An unfortunately common theme in today’s world – everyone is stressed! Whether it’s stress from work, school, family, friends, relationships, and especially stress about ourselves, we carry this stress around with us. We may not realize it, but all of this stress wreaks havoc on our bodies. Managing our stress response is so important to our health, but first it’s important to understand how and why we have the stress response that we do.
What is Stress?
I’m going to get into some of the science to explain stress. First, let’s start with the brain. Our brain has an Autonomic Nervous System (ANS). This system operates automatically, controlling our bodily functions like our heart beating, digestion, respiratory function, and more. Within our Autonomic Nervous System there are two parts – the Sympathetic Nervous System and the Parasympathetic Nervous System. The Sympathetic Nervous System is also known as our “fight or flight” system. The Parasympathetic Nervous System is responsible for the body’s rest and digestion when the body is relaxed, resting, or feeding.
Our Sympathetic Nervous System is responsible for our body’s stress response. It is an involuntary and automatic trigger that occurs when we perceive that there is danger or stress. This fight or flight system was developed in our brains thousands of years ago when our ancestors needed to get away from danger, such as running away from a predator. The fight or flight response automatically triggered, and subsided once they were safe again. Today, this fight or flight response still exists within us because our ancestors who had the best automatic stress response to the danger in their environments were more likely to survive, and thus, passed it on for generations.
Today, our bodies automatically respond to stress in the same way that our ancestors did. Our fight or flight response gets triggered automatically when we feel stress. Our ancestors fight or flight response would subside once they were safe again, and their body would go back into homeostasis. The difference now is that we are usually not in life or death situations when we are stressed, which causes our body to stay in this fight or flight stress response, because there is no resolution to what caused the initial feeling of stress. Our brain can’t tell the difference between being stressed from a life or death situation and being stressed from work, so our bodies are not returning to homeostasis. This ends up increasing our cortisol (stress hormone) and our adrenaline, causing all kinds of health issues in our bodies. I’ve had my cortisol levels checked before and they were THREE times the normal amount. These high cortisol levels explained why I was having so much trouble sleeping, why I felt anxious all the time, and even why my skin was breaking out so badly.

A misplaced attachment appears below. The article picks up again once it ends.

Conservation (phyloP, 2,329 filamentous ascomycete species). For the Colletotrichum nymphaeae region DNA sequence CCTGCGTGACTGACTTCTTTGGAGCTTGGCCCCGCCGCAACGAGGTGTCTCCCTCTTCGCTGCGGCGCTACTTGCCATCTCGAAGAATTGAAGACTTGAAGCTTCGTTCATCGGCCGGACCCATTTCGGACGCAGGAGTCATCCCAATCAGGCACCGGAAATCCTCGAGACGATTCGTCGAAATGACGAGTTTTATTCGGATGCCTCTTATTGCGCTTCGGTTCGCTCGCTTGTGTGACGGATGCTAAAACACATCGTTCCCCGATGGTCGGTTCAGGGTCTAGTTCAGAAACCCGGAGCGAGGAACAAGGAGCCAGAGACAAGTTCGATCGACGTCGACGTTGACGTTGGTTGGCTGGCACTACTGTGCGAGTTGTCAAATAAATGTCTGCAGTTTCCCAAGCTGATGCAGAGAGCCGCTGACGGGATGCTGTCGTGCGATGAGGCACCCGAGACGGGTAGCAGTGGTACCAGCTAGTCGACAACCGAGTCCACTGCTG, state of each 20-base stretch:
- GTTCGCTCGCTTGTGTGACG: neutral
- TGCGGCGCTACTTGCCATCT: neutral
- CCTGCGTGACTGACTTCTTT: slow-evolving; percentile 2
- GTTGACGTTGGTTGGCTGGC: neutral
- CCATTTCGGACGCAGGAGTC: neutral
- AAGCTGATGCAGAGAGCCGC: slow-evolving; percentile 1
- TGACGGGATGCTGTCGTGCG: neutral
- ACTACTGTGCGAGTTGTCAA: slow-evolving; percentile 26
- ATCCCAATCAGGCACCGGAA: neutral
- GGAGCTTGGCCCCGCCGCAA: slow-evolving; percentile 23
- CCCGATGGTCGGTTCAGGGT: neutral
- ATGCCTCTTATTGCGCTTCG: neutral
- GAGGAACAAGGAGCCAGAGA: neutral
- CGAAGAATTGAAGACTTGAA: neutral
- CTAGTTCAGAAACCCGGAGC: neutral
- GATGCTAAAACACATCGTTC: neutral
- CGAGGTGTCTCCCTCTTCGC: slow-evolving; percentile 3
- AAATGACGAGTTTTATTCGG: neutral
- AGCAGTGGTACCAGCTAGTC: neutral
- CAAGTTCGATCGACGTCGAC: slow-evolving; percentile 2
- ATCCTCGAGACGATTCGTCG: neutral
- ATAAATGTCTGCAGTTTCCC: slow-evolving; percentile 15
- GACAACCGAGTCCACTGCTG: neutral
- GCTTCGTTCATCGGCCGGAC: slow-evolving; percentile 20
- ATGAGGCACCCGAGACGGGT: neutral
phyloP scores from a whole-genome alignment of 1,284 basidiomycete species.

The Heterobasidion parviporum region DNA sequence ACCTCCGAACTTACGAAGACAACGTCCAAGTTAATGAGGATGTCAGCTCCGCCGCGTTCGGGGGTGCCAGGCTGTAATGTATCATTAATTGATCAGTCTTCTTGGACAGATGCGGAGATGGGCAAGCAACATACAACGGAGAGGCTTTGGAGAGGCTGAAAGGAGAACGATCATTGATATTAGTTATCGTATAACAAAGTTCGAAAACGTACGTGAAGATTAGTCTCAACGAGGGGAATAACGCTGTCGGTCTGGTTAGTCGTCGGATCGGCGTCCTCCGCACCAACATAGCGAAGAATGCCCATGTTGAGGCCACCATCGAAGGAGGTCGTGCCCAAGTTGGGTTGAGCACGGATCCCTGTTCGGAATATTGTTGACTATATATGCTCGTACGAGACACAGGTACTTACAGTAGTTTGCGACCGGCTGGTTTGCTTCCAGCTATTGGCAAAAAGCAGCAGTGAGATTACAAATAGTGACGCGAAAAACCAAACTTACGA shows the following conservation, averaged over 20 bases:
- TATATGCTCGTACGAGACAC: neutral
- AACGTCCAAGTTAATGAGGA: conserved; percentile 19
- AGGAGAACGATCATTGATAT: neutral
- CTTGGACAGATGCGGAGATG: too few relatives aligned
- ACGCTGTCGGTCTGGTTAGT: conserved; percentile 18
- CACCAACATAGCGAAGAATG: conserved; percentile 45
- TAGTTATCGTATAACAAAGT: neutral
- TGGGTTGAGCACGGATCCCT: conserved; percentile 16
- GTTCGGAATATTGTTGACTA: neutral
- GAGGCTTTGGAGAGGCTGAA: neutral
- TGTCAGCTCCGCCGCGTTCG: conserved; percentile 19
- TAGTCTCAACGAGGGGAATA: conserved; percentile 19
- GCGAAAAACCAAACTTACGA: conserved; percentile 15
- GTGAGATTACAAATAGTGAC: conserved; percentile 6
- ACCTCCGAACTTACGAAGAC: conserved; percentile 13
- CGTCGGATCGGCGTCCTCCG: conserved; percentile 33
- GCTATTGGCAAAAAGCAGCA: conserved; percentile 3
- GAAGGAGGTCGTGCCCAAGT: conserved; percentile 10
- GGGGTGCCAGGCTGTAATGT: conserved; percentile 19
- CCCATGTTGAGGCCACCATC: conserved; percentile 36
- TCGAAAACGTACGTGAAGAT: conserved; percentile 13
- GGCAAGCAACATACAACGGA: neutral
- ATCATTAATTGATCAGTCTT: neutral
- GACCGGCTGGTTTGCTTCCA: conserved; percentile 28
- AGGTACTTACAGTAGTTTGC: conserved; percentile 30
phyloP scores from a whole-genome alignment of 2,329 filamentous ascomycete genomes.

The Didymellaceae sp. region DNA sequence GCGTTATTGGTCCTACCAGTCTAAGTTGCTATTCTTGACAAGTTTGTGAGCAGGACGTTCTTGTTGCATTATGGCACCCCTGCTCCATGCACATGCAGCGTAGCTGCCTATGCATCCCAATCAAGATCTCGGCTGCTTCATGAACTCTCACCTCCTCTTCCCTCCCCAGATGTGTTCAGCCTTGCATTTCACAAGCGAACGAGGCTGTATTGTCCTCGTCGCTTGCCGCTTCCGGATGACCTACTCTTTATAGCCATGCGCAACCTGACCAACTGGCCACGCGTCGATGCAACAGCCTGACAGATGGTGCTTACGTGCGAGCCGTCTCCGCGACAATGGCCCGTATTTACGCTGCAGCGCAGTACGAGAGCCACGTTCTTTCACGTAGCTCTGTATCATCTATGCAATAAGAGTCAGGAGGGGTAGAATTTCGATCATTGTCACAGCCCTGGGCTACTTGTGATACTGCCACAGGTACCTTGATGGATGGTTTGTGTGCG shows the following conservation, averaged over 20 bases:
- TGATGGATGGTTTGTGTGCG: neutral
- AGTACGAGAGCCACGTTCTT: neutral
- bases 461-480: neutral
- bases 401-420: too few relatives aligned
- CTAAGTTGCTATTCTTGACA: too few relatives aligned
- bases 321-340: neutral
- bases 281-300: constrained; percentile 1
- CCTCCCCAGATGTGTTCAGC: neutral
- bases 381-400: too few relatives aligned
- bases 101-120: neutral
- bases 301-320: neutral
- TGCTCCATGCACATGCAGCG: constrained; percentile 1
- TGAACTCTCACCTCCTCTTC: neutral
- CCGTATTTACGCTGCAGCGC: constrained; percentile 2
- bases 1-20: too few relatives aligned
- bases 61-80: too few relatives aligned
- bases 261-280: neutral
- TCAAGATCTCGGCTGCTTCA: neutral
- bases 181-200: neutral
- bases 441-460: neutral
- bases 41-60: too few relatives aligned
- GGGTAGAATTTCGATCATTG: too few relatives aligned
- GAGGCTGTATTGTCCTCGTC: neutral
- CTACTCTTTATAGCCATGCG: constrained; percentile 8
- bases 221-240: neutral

We need to manage our stress, and most importantly, we need to manage and control how we respond to stress.
Responding to Stress
Our perception of the stress in our lives is key. How bad is it? Is it worth literally causing damage to our body over the annoying email that we just read? Unfortunately, we don’t always realize that it’s happening, but all of these annoying little stressors can be triggering our stress response and causing damage.
We can’t always change the circumstance or the situation that we are in, but we can control and manage our response to it. Rather than getting immediately upset and worked up over something, we need to become aware of what we are feeling. We need to take a step back, take a deep breath, and realize what is and isn’t in our control. Yes, that email from your boss may have been about a project deadline being pushed up and now you have 60 hours of work and only 40 hours to do it in, and you’re feeling stressed. Situations like this happen to everyone, and they are going to continue to happen, but you have control over how you respond to it. Life is too precious to put so much of our energy into being upset, mad, angry, and stressed to the things that happen that we don’t have any control over. We need to recognize the thoughts that we are having about the stressor, and work on managing our perception. If you are in a situation that you believe is always going to cause you stress, it is still in your power to manage your reaction to the stress. In the long run, it might be time to look for something different, something that is going to help you to have a more positive perception.
What Can I Do?
We are in control of our own lives, and we have the ability to create whatever we want. Managing our stress is so important for being healthy. So what can you do to prevent this fight or flight response from triggering and staying active in your body? Awareness and perception are the most important tools that we need to be aware of. We also need to spend time taking care of ourselves to manage our stress – this might include meditation, exercising, eating healthy, and so much more. We are not doomed to be stressed forever – there are many tools and options available to us that we need to make sure we are using.
I work a lot with my clients on managing their stress and managing their perception of that stress. I hope this has helped you understand why you are feeling stressed, and can give you a starting point to begin to manage it better! If you need more help with your stress and creating a healthy, fulfilling life, get in touch with me at New Moon Holistic Life!